Corey felt like he’d stepped into an episode of the Twilight Zone. He fingered the coins in his hand, staring at the selections. One hand leaning on the rounded glass top, he pushed buttons. Why did I agree to this? I should just do what I came in for and get out of here. He flipped a few buttons. Fast or slow?
“Jerry said you needed to ask me something?”
A smile pulled at the corners of his lips. The gentle voice behind him wasn’t at all what he’d expected. He dropped some coins in the slot. Slow.
Corey enjoyed the next hour. The two spoke with an ease that comes to strangers who believe they will never see each other again. By asking the right questions, he learned much about their matchmaker, things he would never have discovered by conversing with the man himself. Things that confirmed his reason for coming. Things that made him glad he spent his last night in the States in a dried-up hole-in-the-wall.
As they settled into a booth, Jerry appeared, carrying two glasses filled with some festive-looking liquid. With a grandiose gesture, he placed the drinks on the table.
“Compliments of the house for a soldier on his last night on familiar ground. And since ya’ both are teetotalers, I made my own special concoction usin’ only non-intoxicatin’ ingredients.” His smile proved how pleased he was with himself. “Everybody needs something to toast the New Year.”
Back behind the bar, Jerry continued watching the two. He hated New Year’s Eve himself. It brought too much time for reflection, too many memories, too many hurts, too many regrets. He thought again of the boy’s question from earlier. There were many events he wished he could undo, but two stood out: leaving his wife and child, and choosing to open this bar. Every day he entered those doors deciding to close the business. Every night his cowardice taunted him as he locked the doors on one more day.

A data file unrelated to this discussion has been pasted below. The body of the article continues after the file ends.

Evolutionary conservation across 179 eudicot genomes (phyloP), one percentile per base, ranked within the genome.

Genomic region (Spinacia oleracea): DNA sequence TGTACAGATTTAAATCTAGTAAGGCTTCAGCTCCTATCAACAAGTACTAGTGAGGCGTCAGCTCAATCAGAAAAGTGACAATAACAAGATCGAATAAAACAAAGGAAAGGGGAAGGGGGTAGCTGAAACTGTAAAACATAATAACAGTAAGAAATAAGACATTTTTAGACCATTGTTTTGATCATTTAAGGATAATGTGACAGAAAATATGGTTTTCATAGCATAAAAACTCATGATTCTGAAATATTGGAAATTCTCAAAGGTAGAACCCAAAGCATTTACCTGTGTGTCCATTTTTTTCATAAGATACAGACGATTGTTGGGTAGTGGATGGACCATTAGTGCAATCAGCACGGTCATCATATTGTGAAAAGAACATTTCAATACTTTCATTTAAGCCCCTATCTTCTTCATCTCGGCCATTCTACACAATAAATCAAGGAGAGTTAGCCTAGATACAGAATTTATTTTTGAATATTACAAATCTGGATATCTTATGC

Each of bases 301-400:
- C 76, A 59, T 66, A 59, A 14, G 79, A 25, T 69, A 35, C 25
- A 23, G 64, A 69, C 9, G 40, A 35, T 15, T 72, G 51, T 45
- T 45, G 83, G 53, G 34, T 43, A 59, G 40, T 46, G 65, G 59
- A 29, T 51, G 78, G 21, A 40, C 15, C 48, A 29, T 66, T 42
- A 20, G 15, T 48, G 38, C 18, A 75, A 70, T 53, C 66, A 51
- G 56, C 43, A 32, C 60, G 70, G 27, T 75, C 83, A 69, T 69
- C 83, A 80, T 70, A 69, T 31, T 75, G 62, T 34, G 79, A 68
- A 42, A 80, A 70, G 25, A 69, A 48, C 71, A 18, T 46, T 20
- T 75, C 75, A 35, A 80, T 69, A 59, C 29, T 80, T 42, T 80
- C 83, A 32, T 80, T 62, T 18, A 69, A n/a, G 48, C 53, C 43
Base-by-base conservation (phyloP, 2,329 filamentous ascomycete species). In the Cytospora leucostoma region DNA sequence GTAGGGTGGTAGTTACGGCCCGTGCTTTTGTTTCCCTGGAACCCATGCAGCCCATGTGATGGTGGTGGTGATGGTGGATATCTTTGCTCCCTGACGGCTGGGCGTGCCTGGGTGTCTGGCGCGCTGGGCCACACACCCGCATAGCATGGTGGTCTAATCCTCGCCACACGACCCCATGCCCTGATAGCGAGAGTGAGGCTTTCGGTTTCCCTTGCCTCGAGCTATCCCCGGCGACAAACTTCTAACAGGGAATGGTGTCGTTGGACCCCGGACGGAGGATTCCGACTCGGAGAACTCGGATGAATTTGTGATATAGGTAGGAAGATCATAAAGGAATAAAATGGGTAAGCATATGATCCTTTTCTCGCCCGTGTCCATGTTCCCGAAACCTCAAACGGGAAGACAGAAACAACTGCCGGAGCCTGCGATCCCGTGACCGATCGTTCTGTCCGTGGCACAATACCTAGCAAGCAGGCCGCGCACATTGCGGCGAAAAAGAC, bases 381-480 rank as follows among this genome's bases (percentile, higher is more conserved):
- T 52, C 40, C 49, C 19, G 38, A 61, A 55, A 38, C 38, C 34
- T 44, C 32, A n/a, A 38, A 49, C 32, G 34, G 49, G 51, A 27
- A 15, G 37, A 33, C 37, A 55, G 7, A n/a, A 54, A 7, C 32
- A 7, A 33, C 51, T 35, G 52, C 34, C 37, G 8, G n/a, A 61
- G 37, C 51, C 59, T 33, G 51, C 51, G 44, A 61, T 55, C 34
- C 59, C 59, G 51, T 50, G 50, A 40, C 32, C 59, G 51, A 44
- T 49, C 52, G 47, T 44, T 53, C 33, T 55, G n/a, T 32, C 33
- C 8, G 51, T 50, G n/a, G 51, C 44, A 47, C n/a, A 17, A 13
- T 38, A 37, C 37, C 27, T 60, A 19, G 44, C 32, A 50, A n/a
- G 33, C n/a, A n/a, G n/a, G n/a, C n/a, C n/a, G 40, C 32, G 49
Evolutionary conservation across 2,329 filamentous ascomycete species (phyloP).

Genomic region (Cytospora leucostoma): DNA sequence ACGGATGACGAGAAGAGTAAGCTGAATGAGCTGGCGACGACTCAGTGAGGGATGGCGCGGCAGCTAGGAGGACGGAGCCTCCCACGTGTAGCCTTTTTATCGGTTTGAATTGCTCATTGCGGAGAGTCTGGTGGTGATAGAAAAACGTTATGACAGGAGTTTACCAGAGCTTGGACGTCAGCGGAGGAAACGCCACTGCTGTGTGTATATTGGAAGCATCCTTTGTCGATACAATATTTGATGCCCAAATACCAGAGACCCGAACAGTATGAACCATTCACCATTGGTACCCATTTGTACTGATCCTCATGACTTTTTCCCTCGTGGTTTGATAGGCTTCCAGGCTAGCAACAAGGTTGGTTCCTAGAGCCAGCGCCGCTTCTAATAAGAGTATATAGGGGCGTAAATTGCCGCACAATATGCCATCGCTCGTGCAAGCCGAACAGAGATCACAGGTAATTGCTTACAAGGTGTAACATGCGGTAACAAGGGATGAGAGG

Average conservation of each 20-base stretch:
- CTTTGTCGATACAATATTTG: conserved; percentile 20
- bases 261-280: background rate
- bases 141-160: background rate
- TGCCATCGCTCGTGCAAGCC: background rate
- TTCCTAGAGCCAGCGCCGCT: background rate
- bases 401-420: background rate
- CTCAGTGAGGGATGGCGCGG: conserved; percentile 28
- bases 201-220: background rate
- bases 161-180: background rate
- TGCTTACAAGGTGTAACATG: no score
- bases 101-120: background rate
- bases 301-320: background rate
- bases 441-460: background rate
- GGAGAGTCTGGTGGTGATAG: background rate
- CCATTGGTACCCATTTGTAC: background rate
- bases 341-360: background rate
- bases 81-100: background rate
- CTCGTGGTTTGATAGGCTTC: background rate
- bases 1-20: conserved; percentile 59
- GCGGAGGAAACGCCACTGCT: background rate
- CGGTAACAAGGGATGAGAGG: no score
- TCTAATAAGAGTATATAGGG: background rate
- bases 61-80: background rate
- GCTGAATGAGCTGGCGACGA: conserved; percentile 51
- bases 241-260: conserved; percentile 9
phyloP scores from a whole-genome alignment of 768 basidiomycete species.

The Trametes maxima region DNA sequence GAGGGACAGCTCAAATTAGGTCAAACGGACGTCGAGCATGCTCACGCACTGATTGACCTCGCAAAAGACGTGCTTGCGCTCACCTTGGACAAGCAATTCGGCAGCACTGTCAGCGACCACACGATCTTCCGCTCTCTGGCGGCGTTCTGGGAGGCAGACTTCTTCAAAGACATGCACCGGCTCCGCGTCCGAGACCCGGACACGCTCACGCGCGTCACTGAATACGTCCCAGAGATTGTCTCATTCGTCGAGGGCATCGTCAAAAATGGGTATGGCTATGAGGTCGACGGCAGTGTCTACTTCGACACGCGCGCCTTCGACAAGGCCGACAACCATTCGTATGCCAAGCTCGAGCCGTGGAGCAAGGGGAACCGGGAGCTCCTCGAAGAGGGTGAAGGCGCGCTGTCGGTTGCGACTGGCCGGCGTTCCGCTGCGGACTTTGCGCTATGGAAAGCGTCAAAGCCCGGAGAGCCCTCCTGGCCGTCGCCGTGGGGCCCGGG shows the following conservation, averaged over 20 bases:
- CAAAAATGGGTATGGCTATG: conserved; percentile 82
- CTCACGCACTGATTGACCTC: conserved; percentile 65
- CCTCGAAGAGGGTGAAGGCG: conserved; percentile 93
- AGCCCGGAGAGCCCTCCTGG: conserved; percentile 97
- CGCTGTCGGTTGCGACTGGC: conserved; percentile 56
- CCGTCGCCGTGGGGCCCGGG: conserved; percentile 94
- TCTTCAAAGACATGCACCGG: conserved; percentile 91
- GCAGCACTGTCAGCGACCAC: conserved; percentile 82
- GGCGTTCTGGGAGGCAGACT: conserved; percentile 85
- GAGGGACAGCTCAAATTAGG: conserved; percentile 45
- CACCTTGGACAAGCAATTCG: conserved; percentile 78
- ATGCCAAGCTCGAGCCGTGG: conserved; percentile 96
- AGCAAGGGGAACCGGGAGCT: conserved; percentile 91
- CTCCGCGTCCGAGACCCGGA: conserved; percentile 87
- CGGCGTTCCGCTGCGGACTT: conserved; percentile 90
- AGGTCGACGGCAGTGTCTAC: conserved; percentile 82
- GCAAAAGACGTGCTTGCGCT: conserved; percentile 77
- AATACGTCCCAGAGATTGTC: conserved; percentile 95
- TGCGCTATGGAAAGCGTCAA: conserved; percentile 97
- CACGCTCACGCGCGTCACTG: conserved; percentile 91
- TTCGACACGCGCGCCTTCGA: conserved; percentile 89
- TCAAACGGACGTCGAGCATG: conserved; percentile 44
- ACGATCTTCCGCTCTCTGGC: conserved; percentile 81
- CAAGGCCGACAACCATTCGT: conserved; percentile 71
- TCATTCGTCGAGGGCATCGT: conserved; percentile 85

As he reached for his wallet, the televised countdown began. 10 . . . 9 . . . 8 . . . 7 . . . the picture in his palm carried him back to the last New Year’s Eve he had ever seen the woman and child. He gently replaced the photograph. . . . 2 . . . 1 . . . and it was another new year. A longing welled up inside. From far back in his memory, whispered words worked their way into his heart. Words that taught him right from wrong. Words of God’s eternal love and forgiveness. Words that could change a life if he’d only let them.
He swiped a sleeve across his eyes. Seeing the kid in uniform made him sentimental. Maybe this would be the year he’d have the courage to change. Maybe this year brought with it new possibilities. Maybe.
The few patrons joined the television mob in singing “Auld Lang Syn.” Jerry busied himself arranging glasses that didn’t need it, his back to the room. Someone placed glasses on the bar. He turned to find a smiling Becky.
“He’s a nice guy, Jerry. Thanks for thinking of me. He had to leave, but he asked me to give you this.” She blushed. “I’m going to write to him while he’s away.” She stood on tiptoe to lean across the bar and brushed a kiss on his cheek. “Happy New Year, Jerry.”
Jerry looked in surprise at his full name written on the envelope. How did the kid know his last name? Tearing open the thick envelope, he glanced through the words, which didn’t fully register until he began leafing through the papers. Copies of a marriage license and birth certificate; a funeral announcement clipped from newspaper; articles about the new bar in town with a serving limit. Understanding washed over him. Tears blurred the scrawling handwriting on the page. He leaned against the bar and read the first page again.
“I didn’t know what to expect when I came here tonight. I just thought you would want to know these things. I want to thank you for making this soldier’s last night here a most enjoyable experience. I don’t expect anything, but if you want to write, Becky has my address. Your Son, Richard Corey Osterman”